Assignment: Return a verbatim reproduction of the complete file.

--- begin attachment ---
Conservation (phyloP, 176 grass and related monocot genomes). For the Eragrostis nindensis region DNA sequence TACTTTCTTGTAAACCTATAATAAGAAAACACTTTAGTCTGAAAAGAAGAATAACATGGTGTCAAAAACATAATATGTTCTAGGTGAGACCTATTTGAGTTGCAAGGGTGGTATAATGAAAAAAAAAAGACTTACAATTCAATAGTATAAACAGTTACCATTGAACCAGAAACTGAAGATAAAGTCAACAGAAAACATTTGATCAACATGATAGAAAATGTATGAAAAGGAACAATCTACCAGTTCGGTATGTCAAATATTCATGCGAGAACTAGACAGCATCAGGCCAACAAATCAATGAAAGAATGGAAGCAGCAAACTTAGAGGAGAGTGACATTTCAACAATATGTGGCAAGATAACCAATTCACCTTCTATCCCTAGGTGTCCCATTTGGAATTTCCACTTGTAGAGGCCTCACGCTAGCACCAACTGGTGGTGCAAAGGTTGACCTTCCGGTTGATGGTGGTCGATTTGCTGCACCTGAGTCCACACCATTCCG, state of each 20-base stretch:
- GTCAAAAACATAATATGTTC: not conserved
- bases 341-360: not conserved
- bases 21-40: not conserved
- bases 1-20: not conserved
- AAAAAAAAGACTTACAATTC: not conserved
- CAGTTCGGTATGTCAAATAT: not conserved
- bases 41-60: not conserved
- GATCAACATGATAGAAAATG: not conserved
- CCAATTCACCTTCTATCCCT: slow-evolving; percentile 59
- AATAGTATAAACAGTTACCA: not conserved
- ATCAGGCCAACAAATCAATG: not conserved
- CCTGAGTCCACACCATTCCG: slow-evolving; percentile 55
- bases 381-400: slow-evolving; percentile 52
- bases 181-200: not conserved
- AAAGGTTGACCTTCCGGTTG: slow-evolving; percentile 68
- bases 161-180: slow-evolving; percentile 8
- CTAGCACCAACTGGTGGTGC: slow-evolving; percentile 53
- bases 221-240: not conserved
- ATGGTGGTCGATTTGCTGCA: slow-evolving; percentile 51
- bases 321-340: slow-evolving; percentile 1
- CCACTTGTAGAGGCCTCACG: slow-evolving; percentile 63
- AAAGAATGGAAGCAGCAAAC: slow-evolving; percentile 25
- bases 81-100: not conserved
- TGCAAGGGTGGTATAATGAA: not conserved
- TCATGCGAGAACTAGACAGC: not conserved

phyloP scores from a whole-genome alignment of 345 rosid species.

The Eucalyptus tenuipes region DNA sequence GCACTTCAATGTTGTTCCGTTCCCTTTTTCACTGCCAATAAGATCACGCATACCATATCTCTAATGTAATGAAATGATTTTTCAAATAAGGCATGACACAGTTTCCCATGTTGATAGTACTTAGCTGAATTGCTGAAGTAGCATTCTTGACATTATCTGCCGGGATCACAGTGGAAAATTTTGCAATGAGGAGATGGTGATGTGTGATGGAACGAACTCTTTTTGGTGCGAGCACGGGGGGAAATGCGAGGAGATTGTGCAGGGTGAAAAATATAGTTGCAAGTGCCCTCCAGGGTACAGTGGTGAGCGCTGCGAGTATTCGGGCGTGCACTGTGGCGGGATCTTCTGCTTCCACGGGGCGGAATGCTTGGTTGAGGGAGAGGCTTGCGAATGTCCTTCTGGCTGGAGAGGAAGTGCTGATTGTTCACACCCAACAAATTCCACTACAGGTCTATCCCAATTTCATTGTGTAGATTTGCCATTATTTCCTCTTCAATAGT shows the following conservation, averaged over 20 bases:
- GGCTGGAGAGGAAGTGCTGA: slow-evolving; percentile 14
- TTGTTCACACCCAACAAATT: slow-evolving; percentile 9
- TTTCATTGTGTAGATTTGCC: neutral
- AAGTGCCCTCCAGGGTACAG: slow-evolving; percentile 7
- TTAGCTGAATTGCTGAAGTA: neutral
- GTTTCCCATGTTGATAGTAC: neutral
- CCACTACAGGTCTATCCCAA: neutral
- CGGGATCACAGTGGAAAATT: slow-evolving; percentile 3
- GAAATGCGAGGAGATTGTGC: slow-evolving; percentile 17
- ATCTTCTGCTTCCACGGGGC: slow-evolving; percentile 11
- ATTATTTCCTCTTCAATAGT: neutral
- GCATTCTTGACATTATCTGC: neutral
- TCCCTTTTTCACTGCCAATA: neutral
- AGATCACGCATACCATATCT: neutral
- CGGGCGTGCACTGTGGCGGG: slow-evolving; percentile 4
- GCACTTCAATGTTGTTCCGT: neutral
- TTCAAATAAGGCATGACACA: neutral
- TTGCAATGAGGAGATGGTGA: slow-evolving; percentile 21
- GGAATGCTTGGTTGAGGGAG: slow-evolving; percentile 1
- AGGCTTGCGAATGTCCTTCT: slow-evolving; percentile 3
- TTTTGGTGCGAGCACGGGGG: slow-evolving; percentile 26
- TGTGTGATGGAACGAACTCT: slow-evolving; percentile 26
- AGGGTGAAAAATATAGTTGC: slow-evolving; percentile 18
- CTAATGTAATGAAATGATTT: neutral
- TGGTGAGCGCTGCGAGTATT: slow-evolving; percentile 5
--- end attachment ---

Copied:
Conservation (phyloP, 176 grass and related monocot genomes). For the Eragrostis nindensis region DNA sequence TACTTTCTTGTAAACCTATAATAAGAAAACACTTTAGTCTGAAAAGAAGAATAACATGGTGTCAAAAACATAATATGTTCTAGGTGAGACCTATTTGAGTTGCAAGGGTGGTATAATGAAAAAAAAAAGACTTACAATTCAATAGTATAAACAGTTACCATTGAACCAGAAACTGAAGATAAAGTCAACAGAAAACATTTGATCAACATGATAGAAAATGTATGAAAAGGAACAATCTACCAGTTCGGTATGTCAAATATTCATGCGAGAACTAGACAGCATCAGGCCAACAAATCAATGAAAGAATGGAAGCAGCAAACTTAGAGGAGAGTGACATTTCAACAATATGTGGCAAGATAACCAATTCACCTTCTATCCCTAGGTGTCCCATTTGGAATTTCCACTTGTAGAGGCCTCACGCTAGCACCAACTGGTGGTGCAAAGGTTGACCTTCCGGTTGATGGTGGTCGATTTGCTGCACCTGAGTCCACACCATTCCG, state of each 20-base stretch:
- GTCAAAAACATAATATGTTC: not conserved
- bases 341-360: not conserved
- bases 21-40: not conserved
- bases 1-20: not conserved
- AAAAAAAAGACTTACAATTC: not conserved
- CAGTTCGGTATGTCAAATAT: not conserved
- bases 41-60: not conserved
- GATCAACATGATAGAAAATG: not conserved
- CCAATTCACCTTCTATCCCT: slow-evolving; percentile 59
- AATAGTATAAACAGTTACCA: not conserved
- ATCAGGCCAACAAATCAATG: not conserved
- CCTGAGTCCACACCATTCCG: slow-evolving; percentile 55
- bases 381-400: slow-evolving; percentile 52
- bases 181-200: not conserved
- AAAGGTTGACCTTCCGGTTG: slow-evolving; percentile 68
- bases 161-180: slow-evolving; percentile 8
- CTAGCACCAACTGGTGGTGC: slow-evolving; percentile 53
- bases 221-240: not conserved
- ATGGTGGTCGATTTGCTGCA: slow-evolving; percentile 51
- bases 321-340: slow-evolving; percentile 1
- CCACTTGTAGAGGCCTCACG: slow-evolving; percentile 63
- AAAGAATGGAAGCAGCAAAC: slow-evolving; percentile 25
- bases 81-100: not conserved
- TGCAAGGGTGGTATAATGAA: not conserved
- TCATGCGAGAACTAGACAGC: not conserved

phyloP scores from a whole-genome alignment of 345 rosid species.

The Eucalyptus tenuipes region DNA sequence GCACTTCAATGTTGTTCCGTTCCCTTTTTCACTGCCAATAAGATCACGCATACCATATCTCTAATGTAATGAAATGATTTTTCAAATAAGGCATGACACAGTTTCCCATGTTGATAGTACTTAGCTGAATTGCTGAAGTAGCATTCTTGACATTATCTGCCGGGATCACAGTGGAAAATTTTGCAATGAGGAGATGGTGATGTGTGATGGAACGAACTCTTTTTGGTGCGAGCACGGGGGGAAATGCGAGGAGATTGTGCAGGGTGAAAAATATAGTTGCAAGTGCCCTCCAGGGTACAGTGGTGAGCGCTGCGAGTATTCGGGCGTGCACTGTGGCGGGATCTTCTGCTTCCACGGGGCGGAATGCTTGGTTGAGGGAGAGGCTTGCGAATGTCCTTCTGGCTGGAGAGGAAGTGCTGATTGTTCACACCCAACAAATTCCACTACAGGTCTATCCCAATTTCATTGTGTAGATTTGCCATTATTTCCTCTTCAATAGT shows the following conservation, averaged over 20 bases:
- GGCTGGAGAGGAAGTGCTGA: slow-evolving; percentile 14
- TTGTTCACACCCAACAAATT: slow-evolving; percentile 9
- TTTCATTGTGTAGATTTGCC: neutral
- AAGTGCCCTCCAGGGTACAG: slow-evolving; percentile 7
- TTAGCTGAATTGCTGAAGTA: neutral
- GTTTCCCATGTTGATAGTAC: neutral
- CCACTACAGGTCTATCCCAA: neutral
- CGGGATCACAGTGGAAAATT: slow-evolving; percentile 3
- GAAATGCGAGGAGATTGTGC: slow-evolving; percentile 17
- ATCTTCTGCTTCCACGGGGC: slow-evolving; percentile 11
- ATTATTTCCTCTTCAATAGT: neutral
- GCATTCTTGACATTATCTGC: neutral
- TCCCTTTTTCACTGCCAATA: neutral
- AGATCACGCATACCATATCT: neutral
- CGGGCGTGCACTGTGGCGGG: slow-evolving; percentile 4
- GCACTTCAATGTTGTTCCGT: neutral
- TTCAAATAAGGCATGACACA: neutral
- TTGCAATGAGGAGATGGTGA: slow-evolving; percentile 21
- GGAATGCTTGGTTGAGGGAG: slow-evolving; percentile 1
- AGGCTTGCGAATGTCCTTCT: slow-evolving; percentile 3
- TTTTGGTGCGAGCACGGGGG: slow-evolving; percentile 26
- TGTGTGATGGAACGAACTCT: slow-evolving; percentile 26
- AGGGTGAAAAATATAGTTGC: slow-evolving; percentile 18
- CTAATGTAATGAAATGATTT: neutral
- TGGTGAGCGCTGCGAGTATT: slow-evolving; percentile 5